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Application to Dutch

5.6.1 Multext morphology formalism

The main reason for having morphology is to facilitate  maintenance of
lexical lists, both during the project and afterwards. It follows that
the rule  formalism  for morphology itself  should not be a  source of
complexity.   The  designers  of  the  Multext  morphology  tool  have
therefore decided to use fairly common,  well-known methods,  avoiding
any adventurous modernism.

The tool has two parts: morphosyntax and morphographemics.

For morphosyntax,  a  user-friendly version of context-free grammar is
used.  The friendlyness comes with the possibility to  annotate  rules
with  features,  and  to  set  features to  the  same  values  through

For morpho-graphemics, a version of two-level morphology is used.

The system can be used  to generate  a word  list  from  an input word
list, as well as to look words up in a given word list.

The full description and detail of the rule formalism are given in the
report on the Multext morphology  tool  (Report nr.  2.3.1B)  and  the
manuals accompanying the tool.  Extensive exemplification can be found
in the report on Multext morphology resources, Report nr. 5.3.1B.

5.6.2 Dutch word classes

The Dutch word classification used for Multext approximates as closely
as possible the proposal in Deliverable A, section 1.6.1.

It  can be summarized best  in terms of  (the relevant selection from)
the types and attributes used in the actual Dutch description  (Report
5.3.1B, section on Dutch).

There are 10 word class types:

V              : Vtype Vform  Person Number Tense
N              : Ntype Semgender Gender Number
A              : Inflected Degree
Adp            : AdpType
Det            : DetType Number Gender Defness
Pron           : PronType Number Defness Person Semgender Case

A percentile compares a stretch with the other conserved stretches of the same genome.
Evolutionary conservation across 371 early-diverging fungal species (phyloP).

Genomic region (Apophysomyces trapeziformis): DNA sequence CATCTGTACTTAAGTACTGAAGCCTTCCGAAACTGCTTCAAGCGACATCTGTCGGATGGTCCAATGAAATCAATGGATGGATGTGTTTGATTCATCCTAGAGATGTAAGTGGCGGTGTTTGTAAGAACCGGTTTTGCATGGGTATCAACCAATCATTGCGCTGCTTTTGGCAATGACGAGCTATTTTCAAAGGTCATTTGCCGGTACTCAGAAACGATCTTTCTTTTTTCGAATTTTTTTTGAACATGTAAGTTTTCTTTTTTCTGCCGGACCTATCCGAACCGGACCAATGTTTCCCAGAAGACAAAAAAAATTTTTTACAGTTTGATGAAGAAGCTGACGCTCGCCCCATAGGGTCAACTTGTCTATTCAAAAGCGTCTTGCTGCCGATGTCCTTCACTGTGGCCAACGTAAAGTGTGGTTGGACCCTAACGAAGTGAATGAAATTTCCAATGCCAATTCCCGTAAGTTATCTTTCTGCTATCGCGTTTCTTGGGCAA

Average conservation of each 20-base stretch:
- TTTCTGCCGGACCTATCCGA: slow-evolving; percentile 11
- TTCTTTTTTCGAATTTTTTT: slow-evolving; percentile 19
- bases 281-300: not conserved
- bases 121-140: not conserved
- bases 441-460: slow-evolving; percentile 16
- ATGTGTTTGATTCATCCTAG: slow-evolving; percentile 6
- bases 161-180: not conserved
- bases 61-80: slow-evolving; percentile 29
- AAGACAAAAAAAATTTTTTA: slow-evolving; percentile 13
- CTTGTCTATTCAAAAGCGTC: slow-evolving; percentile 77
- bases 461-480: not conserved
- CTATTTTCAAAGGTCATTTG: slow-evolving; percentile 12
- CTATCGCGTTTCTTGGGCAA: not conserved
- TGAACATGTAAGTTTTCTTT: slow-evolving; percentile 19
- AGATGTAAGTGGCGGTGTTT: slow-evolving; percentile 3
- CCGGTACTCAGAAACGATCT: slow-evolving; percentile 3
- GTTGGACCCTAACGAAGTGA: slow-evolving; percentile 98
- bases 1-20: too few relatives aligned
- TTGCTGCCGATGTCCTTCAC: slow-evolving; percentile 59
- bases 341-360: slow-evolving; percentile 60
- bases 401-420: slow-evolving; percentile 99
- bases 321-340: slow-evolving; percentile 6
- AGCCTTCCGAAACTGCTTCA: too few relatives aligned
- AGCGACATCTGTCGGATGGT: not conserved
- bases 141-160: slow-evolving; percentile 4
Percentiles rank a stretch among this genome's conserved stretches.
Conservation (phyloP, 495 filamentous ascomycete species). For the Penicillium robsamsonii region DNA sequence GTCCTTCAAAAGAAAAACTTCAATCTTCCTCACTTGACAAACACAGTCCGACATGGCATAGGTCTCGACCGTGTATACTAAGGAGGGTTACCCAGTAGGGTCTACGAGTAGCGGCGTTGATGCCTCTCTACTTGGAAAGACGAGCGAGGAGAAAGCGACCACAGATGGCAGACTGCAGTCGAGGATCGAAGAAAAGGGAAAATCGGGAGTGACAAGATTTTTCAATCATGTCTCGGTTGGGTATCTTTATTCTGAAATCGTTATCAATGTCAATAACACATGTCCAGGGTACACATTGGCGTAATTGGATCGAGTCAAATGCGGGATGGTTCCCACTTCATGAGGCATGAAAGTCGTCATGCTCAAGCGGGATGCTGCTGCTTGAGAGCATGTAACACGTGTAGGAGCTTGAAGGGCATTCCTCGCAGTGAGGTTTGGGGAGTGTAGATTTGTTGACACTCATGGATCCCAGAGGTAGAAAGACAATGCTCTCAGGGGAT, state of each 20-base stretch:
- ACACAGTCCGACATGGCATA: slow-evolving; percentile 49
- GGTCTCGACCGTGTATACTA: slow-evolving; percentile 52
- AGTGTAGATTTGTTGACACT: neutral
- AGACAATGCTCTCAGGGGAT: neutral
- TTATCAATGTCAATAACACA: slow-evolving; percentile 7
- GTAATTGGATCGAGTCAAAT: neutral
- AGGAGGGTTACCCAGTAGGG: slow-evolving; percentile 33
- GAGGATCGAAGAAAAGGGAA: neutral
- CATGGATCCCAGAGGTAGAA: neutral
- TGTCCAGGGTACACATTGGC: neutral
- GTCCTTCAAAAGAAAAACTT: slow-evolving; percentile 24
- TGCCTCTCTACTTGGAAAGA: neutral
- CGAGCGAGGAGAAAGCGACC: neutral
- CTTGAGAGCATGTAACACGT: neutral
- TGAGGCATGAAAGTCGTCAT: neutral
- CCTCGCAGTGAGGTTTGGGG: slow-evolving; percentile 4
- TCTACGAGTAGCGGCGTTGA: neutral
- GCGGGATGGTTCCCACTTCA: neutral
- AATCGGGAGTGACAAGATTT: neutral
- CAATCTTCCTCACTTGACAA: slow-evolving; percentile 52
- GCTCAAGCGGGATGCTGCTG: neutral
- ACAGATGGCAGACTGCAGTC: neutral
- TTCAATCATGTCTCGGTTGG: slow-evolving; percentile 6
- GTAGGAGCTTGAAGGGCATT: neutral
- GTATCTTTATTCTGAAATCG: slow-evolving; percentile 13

Adv            : Nil
Num            : Nil
Conj           : ConjType
Interj         : Nil


Vtype          : Main Aux Copula Impersonal
Tense          : Pres Past
Person         : 1 2 3
Number         : Sg Pl
Vform          : Inf ImPart PerfPart Fin
Ntype          : Common Proper
Semgender      : M F N
Gender         : De Het none
Degree         : Pos Compar Super
Inflected      : 0 1
AdpType        : Post Pre
DetType        : Article Quantificational Possessive Demonstrative
Defness        : Def Indef
PronType       : Reciprocal Reflexive Personal Relative Demonstrative
                 Quantificational Interrogative
Case           : 1 4
ConjType       : Coord Subord

Dutch is not a morphologically rich  language.  A distinction that  it
makes which is  different from most  other Multext  languages  is that
between `syntactic'  and `semantic' gender. A good example is `meisje'
(girl). The syntactic gender is `het'  (`het meisje' *`de meisje') but
the   semantic   gender   is   female   (`het  meisje(i)   dacht   dat
ze(i)/*hij(i)/??het een jongetje was').  It can be seen in the example
that  articles  agree  with their nouns  in  syntactic gender and that
pronouns (usually) agree with their antecedents in semantic gender.

For  the rest,  the  distinctions  given  differ from other  languages
mainly in what Dutch does not express.

The distinction between pronouns and determiners  has been implemented
as follows:

for any X that could be either a det or a pron:
if X distributes like NP, then X is a pronoun;
if X distributes like Det (i.e. NP-initial), then X is a determiner

It is hoped that this  is a good starting  point for tagging but  this
remains to  be seen.  As a consequence,  a word  like `mijn'  which is
often called a pronoun is analysed as a determiner here.

Decisions like this one on function words can easily be changed;  e.g.
in the lexicon supplied for Dutch  (Report nr.  5.4.1B),  59 words are
classified as pronouns and 27 as determiners.